Wednesday, October 12, 2016

Pumpkin Safari at Safari Wilderness Ranch

Safari Wilderness Ranch entrance

On Sunday, Ron and I spent the afternoon at Safari Wilderness, a 260-acre ranch located in Florida’s Green Swamp near Lakeland. The ranch is home to over 50 species of exotic animals from Africa and Asia, including antelope, deer, water buffalo, Watusi cattle, zebras, llamas, and even a wart hog. In 2012, the ranch opened to the public for tours, but it is not a zoo or a theme park. The animals roam and graze freely around the natural Florida landscape.

Most people visiting the ranch take the Vehicle Safari tour, which is offered twice daily for $75 a person and lasts about two hours. But this month the ranch is celebrating its annual Pumpkin Safari with shorter tours leaving every hour from 1 PM to 6 PM on Saturdays and Sundays for $39. The Pumpkin Safari also includes a free pumpkin to carve or give to the animals for enrichment.

We got to the ranch a little after 1, so we just missed the 1 o’clock tour. But that gave us time to sign up for one of the optional experiences, the lemur feeding. Our guide, Emily, gave us each a handful of grapes and suggested that we cut each grape in half to make the feeding last longer. Apparently, once the grapes are gone, the lemurs lose interest pretty quickly. :-)  As soon as we entered the lemur enclosure, five ring-tailed lemurs hopped up on the feeding post, ready for their grapes. The lemurs were very gentle and would take the grapes right out of our hands with their soft little paws. The youngest ones were still learning manners and occasionally leapfrogged over each other to get to the food. Mama Lemur gave them stern looks to get them back in line. Since ring-tailed lemur troops are matriarchal, what Mama says goes!

ring-tailed lemurs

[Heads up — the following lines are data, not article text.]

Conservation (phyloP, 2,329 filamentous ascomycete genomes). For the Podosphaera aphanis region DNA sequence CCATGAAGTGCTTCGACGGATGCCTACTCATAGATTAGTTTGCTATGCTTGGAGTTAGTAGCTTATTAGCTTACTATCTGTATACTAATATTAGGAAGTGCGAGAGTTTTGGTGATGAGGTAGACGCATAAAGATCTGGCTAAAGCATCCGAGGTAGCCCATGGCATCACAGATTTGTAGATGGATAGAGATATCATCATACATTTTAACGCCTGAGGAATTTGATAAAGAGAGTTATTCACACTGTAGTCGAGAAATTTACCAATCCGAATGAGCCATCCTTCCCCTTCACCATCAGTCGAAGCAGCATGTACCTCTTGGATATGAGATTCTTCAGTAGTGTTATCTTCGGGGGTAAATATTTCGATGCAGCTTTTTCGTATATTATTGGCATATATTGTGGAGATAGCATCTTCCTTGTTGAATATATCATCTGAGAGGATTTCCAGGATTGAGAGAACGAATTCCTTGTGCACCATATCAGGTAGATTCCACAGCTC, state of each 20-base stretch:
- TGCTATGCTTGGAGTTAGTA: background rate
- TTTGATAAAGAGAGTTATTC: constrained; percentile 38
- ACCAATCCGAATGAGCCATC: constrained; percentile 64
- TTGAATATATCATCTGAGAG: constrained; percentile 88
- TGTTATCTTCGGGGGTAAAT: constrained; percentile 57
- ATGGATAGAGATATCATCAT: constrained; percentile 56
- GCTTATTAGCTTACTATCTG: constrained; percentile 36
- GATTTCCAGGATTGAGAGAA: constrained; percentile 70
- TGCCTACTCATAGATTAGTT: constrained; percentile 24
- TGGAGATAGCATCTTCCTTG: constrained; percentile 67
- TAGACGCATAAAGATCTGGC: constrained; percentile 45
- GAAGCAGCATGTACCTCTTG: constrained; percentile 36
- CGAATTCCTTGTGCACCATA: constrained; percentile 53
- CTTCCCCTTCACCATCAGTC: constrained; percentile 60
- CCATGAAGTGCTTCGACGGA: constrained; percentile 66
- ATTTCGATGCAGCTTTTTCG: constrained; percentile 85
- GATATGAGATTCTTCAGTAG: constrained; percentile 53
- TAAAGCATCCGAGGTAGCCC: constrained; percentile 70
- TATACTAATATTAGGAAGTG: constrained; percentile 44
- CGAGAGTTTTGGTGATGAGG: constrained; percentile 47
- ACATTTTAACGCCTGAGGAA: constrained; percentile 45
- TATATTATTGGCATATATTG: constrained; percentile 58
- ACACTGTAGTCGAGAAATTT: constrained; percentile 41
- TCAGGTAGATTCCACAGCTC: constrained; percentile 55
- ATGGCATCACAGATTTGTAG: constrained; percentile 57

feeding the lemurs

ring-tailed lemurs

ring-tailed lemur

ring-tailed lemurs

Once the grapes were gone, we had just enough time to wash the grape juice off our hands before boarding the truck for our safari. The truck was a converted bus with a canvas top for shade and stadium seating for up to 20 people. Our driver and tour guide, Art, first stopped at the entrance to the ranch to introduce us to a camel and a….what was that thing? It looked like a cross between a donkey and a zebra. Turns out, that’s exactly what it was. Zedonks don’t like intruders so they are great for patrolling the perimeter and keeping predators like coyotes off the property. Art told us that the ranch had two kinds of camels, Bactrian and Dromedary. He said you could remember which were which because if you turn a B on its side it looks like two humps while a D looks like one hump. What a great tip.

dromedary camel
One hump = Dromedary


Next we stopped by a herd of grazing zebras, which included a couple of babies born at the ranch this year. I love zebras but, like horses, they are really hard to photograph because they always seem to be eating. :-)  Across the field there was a group of Watusi cattle with their gigantic horns, resting in the shade of a tree. It could have been a scene right out of Africa.


zebra parade


zebra grazing

zebra love

baby zebra

two deer
Two heads are better than one

In the Asian section of the ranch, we got a chance to feed the water buffalo. Art handed out protein sticks and the buffalo came right up to the truck and stuck out their long purple tongues for their treats. They were huge but so gentle and sweet. While we fed the buffalo, several antelope and llamas hung around looking hopeful. Llamas are known for spitting but Art said not to worry since most llamas rarely spit unless they are fighting with each other over food. No sooner had he said that, one of the llamas let out a sneezing sound and sprayed us with llama spit. Agh!! Well, you can’t get much more “up close and personal” than being sneezed on by a llama. :-)  If you want a unique and natural wildlife experience, Safari Wilderness is the place to go!

water buffalo

water buffalo

feeding the water buffalo



Travel Tips: In addition to the Vehicle Safari tours, visitors can also experience the ranch on horseback, camelback or kayak. For details and prices visit the Safari Wilderness website, Groupon sometimes offers discounted tickets.

1 comment:

  1. What a fun day you had. I never thought Lemurs would be capable of manners but I'm glad to know they are and it's their mothers that teach them.